4. Inesti's Claims Against Defendants Kunz, Hamilan, Hicks, and Tuzel Arising from Court-Ordered Examinations
Magistrate Judge Peck dismissed Inesti's claims for damages arising out of court-ordered examinations and reports concerning Inesti's competency to stand trial. Other courts considering this issue have held that doctors performing psychiatric or psychological evaluations pursuant to court order are entitled to immunity for preparing their reports. See Hughes v. Long, 242 F.3d 121 (3d Cir. 2001); Moses v. Parwatikar, 813 F.2d 891 (8th Cir. 1987); Henderson v. Heffler, No. 07 Civ. 0487, 2010 WL 2854456, at *3 (W.D.N.Y. July 19, 2010); Saunders-El v. Fisher, No. 10 Civ. 264, 2010 WL 6729155, at *4 (E.D. Va. 2010); Yates v. Cunningham, 70 F. Supp. 2d 47, 51-52 (D.N.H. 1999). Accordingly, Magistrate Judge Peck recommended that the Court dismiss these claims against Defendants Kunz, Hamilian, Hicks, and Tuzel.
5. Inesti's Fourteenth Amendment Claims Against Dr. Tuzel
Magistrate Judge Peck found that Inesti alleged a claim against Dr. Tuzel for deliberate indifference under the Fourteenth Amendment. Inesti claims that Dr. Tuzel injected him with psychotropic medication on multiple occasions without consent and while Inesti was physically restrained. Discovery will help to develop these facts, and Magistrate Judge Peck recommended that the Court deny Defendants' motion to dismiss this claim. See Sudler v. City of New York,
No 08 Civ. 11389, 2010 WL 726964, at *2 (S.D.N.Y. Feb. 19, 2010) (order adopting report and recommendation).
6. Inesti's Fourteenth Amendment Claims Against Borges-Smith
Inesti's claims against MPC counselor Borges-Smith arise out of her failure to inform the paramedics of Inesti's mental health status and medications when Inesti was taken by ambulance to Bellevue after striking a nurse. Inesti alleges that because of Borges-Smith's failure to inform the paramedics of Inesti's condition, Inesti did not receive medical treatment while at Bellevue. Magistrate Judge Peck found that this allegation does not satisfy the Fourteenth Amendment deliberate indifference standard and recommended that the Court dismiss all claims against Borges-Smith.
7. Claims against City Defendants Dunbar and Pressley
Magistrate Judge Peck recommended that the Court deny the City Defendants' motion to dismiss Inesti's claims against Defendants Dunbar and Pressley for lack of personal involvement. (R&R at 36-37.) Magistrate Judge Peck found that Inesti adequately alleged personal involvement by Captains Dunbar and Pressley when they denied him food, clothing, recreational out-of-cell time, showers, water, and mental health treatment, in violation of his Fourteenth Amendment rights. See Wright v. Smith, 21 F.3d 496, 501 (2d Cir. 1994).
As official capacity claims against municipal officials are treated as claims against the municipality itself, see Brandon v. Holt, 469 U.S. 464, 471-72 (1985), a plaintiff must allege that the violation of a constitutional right resulted from a municipal custom or policy. See Costello v. City of Burlington, 632 F. 3d 41, 49 (2d Cir. 2011). Magistrate Judge Peck found that Inesti's Second Amended Complaint failed to allege that Captains Dunbar and Pressley violated Inesti's rights pursuant to any policy or custom of the City of New York. Accordingly, Magistrate Judge Peck recommended that the Court dismiss Inesti's official capacity claims against these Defendants.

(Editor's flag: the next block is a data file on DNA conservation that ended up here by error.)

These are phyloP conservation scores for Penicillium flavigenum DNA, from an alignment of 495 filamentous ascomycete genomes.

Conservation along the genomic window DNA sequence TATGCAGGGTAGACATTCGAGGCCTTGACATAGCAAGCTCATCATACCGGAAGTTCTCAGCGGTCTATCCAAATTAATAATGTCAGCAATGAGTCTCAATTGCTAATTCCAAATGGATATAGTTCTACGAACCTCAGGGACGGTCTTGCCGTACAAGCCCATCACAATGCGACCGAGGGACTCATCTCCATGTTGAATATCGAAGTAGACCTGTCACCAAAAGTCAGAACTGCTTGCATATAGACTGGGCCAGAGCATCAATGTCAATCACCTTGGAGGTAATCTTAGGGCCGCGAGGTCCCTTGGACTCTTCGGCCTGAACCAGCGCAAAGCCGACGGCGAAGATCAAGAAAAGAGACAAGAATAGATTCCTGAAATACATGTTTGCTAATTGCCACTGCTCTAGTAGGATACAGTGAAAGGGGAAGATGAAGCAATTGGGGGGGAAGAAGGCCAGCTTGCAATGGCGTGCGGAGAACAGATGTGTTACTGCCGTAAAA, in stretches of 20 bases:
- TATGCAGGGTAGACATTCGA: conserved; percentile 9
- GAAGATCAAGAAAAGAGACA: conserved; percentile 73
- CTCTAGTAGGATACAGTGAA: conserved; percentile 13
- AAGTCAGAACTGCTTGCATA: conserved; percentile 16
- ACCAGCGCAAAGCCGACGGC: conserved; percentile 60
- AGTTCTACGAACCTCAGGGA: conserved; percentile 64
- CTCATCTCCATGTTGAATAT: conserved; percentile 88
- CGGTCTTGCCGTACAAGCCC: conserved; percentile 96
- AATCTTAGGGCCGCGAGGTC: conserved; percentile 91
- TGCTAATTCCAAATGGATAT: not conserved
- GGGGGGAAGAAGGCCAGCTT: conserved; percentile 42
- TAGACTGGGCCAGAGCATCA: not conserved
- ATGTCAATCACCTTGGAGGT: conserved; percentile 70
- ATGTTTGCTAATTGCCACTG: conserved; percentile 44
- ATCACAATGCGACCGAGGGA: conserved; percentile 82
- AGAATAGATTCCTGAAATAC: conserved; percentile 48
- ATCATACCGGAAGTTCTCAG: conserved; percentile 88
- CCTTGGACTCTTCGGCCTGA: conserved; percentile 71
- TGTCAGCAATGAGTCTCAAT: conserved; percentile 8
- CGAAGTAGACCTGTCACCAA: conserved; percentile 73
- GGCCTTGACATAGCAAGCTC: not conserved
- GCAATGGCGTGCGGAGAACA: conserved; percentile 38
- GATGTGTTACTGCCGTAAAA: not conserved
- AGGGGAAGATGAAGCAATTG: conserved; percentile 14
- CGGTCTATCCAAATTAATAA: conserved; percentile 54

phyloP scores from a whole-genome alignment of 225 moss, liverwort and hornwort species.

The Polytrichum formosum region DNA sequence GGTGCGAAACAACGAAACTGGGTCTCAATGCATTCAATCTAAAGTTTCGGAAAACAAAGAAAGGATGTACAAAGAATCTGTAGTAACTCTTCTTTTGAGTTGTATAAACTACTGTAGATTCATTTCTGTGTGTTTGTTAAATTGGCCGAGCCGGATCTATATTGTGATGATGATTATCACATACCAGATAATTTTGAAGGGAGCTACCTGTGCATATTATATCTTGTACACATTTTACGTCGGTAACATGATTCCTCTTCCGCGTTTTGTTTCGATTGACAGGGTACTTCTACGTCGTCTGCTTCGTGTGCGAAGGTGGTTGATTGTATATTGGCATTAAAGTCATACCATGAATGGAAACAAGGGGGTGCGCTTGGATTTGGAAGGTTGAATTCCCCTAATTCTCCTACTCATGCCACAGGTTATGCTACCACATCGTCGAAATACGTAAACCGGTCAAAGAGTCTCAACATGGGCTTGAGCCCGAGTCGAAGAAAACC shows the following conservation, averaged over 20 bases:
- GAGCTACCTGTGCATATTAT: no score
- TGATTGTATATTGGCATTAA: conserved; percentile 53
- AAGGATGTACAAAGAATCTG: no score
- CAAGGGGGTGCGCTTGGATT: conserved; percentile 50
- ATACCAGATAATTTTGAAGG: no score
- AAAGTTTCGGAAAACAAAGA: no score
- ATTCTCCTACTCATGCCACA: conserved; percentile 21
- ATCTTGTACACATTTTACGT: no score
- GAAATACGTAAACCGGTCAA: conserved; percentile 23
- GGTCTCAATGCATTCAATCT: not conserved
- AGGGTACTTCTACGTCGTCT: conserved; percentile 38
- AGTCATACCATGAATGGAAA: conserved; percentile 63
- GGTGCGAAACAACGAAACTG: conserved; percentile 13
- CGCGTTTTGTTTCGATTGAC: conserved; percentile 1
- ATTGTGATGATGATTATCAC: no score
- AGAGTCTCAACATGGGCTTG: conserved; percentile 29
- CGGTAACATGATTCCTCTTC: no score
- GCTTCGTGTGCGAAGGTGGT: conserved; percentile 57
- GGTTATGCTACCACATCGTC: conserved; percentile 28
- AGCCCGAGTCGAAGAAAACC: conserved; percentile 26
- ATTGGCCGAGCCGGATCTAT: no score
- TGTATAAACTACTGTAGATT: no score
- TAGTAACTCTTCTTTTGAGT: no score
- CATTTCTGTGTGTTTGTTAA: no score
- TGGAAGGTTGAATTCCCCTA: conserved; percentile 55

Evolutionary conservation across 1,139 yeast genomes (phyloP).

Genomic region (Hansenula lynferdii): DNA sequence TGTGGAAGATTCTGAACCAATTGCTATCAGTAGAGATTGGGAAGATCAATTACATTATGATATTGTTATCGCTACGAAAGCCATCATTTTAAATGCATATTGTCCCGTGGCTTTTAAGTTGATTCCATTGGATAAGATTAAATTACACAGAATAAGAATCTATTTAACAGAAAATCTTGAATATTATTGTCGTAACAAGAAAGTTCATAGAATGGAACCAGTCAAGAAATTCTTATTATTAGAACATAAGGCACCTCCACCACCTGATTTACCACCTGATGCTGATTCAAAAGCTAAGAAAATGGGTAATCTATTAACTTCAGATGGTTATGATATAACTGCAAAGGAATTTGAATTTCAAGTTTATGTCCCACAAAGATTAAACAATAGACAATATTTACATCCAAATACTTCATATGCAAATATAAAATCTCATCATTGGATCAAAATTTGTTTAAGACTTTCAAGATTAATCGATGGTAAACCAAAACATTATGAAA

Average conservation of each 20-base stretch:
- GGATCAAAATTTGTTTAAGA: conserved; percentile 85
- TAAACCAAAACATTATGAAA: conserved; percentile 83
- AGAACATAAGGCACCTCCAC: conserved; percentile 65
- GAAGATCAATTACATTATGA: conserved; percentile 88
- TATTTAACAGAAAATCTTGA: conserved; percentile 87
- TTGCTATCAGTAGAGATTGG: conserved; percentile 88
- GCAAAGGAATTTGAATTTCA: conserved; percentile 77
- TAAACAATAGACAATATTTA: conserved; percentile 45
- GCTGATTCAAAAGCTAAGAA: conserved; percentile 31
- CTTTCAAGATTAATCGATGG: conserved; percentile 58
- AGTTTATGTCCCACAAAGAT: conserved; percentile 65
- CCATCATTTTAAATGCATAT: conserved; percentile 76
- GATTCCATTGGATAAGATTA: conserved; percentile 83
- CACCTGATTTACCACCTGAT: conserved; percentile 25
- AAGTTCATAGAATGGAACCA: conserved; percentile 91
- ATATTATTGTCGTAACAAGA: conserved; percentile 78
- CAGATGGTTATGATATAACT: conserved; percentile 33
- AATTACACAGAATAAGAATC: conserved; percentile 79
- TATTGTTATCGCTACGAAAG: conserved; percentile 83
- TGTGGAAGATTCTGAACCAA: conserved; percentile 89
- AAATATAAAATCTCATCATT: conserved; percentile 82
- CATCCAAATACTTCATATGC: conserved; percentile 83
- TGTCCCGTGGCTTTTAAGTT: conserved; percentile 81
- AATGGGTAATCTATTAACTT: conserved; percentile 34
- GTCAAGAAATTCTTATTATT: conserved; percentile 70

Magistrate Judge Peck found, however, that Inesti properly alleged that Captains Dunbar and Pressley violated the conditions of his pretrial detention. The Fourteenth Amendment protects a pretrial detainee against mistreatment while he is held in state custody. See Caiozzo v. Koreman, 581 F.3d 63, 69 (2d Cir. 2009). "[A]n injured state pretrial detainee, to establish a violation of his Fourteenth Amendment due process rights, must prove, inter alia, that the government-employed defendant disregarded a risk of harm to the plaintiff of which the defendant was aware." Id. at 71. Under this deliberate indifference standard, the plaintiff must satisfy a two-part test:
First, the deprivation alleged by the prisoner must be in objective terms sufficiently serious such that the deprivation den[ied] the minimal civilized measure of life's necessities. Second, the prison officials must have acted with deliberate indifference in that they kn[ew] of and disregard[ed] an excessive risk to inmate health or safety. Stevens v. City of New York, No. 10 Civ. 5455, 2011 WL 3251501, at *2 (S.D.N.Y. July 22, 2011) (internal quotations and citations omitted). Under the objective prong, a prisoner must allege an extreme deprivation, ie., "that he has been denied basic human needs, such as food, clothing, shelter, medical care, and reasonable safety." Williams v. Carbello, 666 F. Supp. 2d 373, 378 (S.D.N.Y. 2009). The second, subjective prong is satisfied by allegations that a defendant "acted with a sufficiently culpable state of mind" with "deliberate indifference to inmate health or safety." Farmer v. Brennan, 511 U.S. 825, 834 (1994).
Magistrate Judge Peck found that Inesti's allegations satisfied this standard. Inesti claimed that over a ninety-day period, Captains Dunbar and Pressley denied him food and, perhaps water, showers, and medical and mental health treatment. Captain Pressley allegedly told Inesti, "You['re] never going to eat." Inesti also asserts that both Captains ordered DOC staff to shut off the water supply in the SHU in order to deter prisoners from flooding the toilets or punish them for banging on their cell doors. Construed liberally, these allegations adequately allege that Captains Dunbar and Pressley were deliberately indifferent to Inesti's basic needs. Accordingly, Magistrate Judge Peck recommended that the Court deny City Defendants' motion to dismiss these claims against Captains Dunbar and Pressley.